The Free Press, Mankato, MN

State, national news

September 12, 2013

Pipeline safety chief says his regulatory process is 'kind of dying'

(Continued)

Two stark numbers illustrate the challenge the administration faces in ensuring pipeline safety while pressing ahead with new pipeline projects: 135 federal inspectors oversee 2.6 million miles of pipeline, which means each inspector is responsible for almost enough pipe to circle the Earth. PHMSA says it has the help of about 300 state inspectors, but not all states have inspection programs.

According to an analysis of inspection records by the nonprofit Public Employees for Environmental Responsibility (PEER), only a fifth of the nation’s 2.6 million miles of pipeline have been inspected by PHMSA or its state partners since 2006. PEER obtained the records through the Freedom of Information Act.

InsideClimate News tried for several weeks to arrange an interview with Wiese about his remarks. At one point PHMSA spokesman Damon Hill wrote in an email: “I’m trying to help you get what you need for your story and in no way are we saying that Mr. Wiese or anyone else in PHMSA is unavailable to provide information or clarifications.”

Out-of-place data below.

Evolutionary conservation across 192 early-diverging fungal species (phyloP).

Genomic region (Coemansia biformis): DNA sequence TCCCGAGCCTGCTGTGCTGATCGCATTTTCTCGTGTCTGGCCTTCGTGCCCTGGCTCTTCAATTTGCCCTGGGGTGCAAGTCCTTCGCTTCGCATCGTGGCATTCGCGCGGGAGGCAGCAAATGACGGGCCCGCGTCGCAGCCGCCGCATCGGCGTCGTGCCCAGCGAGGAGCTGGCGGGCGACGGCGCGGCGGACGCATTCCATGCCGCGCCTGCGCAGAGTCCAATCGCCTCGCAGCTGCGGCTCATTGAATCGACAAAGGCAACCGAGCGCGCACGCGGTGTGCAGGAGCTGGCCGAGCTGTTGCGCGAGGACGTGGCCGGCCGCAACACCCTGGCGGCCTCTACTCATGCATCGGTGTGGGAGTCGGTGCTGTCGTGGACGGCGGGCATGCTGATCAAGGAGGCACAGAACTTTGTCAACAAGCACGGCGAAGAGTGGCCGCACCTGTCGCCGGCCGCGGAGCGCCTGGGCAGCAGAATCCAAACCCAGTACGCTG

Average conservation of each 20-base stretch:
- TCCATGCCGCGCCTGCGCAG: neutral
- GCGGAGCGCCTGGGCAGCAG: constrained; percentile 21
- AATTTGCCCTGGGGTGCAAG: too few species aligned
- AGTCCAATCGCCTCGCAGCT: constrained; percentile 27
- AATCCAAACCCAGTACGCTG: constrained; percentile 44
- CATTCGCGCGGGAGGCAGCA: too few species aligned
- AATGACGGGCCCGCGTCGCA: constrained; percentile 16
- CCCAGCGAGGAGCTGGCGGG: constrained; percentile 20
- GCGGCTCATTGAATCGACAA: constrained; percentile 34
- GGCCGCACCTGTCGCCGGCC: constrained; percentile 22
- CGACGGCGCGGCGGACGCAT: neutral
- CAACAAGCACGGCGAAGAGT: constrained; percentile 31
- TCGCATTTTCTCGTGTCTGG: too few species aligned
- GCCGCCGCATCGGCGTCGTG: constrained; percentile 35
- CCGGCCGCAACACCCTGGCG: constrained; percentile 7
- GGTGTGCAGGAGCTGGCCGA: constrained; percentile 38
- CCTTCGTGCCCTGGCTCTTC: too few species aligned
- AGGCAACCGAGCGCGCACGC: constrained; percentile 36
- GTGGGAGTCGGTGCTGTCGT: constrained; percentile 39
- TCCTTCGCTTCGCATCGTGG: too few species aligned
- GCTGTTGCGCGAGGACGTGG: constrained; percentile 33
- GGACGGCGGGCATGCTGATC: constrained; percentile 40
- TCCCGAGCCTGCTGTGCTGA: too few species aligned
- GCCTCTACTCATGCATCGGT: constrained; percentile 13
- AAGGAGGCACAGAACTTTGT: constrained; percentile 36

But Hill didn’t respond to subsequent emails requesting to speak with Wiese and other PHMSA staffers who attended the pipeline safety conference in New Orleans, and Wiese didn’t respond to interview requests sent to his official email address.

PHMSA was created in 2004 as an agency within the federal Department of Transportation. It is a thin green line intended to ensure the safety of energy pipelines that crisscross the United States. Pipelines also carry other hazardous materials, including poisonous, carcinogenic chemicals like benzene. The agency’s tasks include auditing the records of almost 3,000 pipeline operators; developing, issuing and enforcing pipeline safety regulations; conducting industry training, and investigating accidents.

The challenges facing regulators are daunting. More than half of the nation’s pipeline was buried prior to 1970, about the same time the nation’s first pipeline safety law was enacted and the Office of Pipeline Safety created. Much of the old pipe remains a question mark in terms of its location, composition, level of corrosion and quality of welding.

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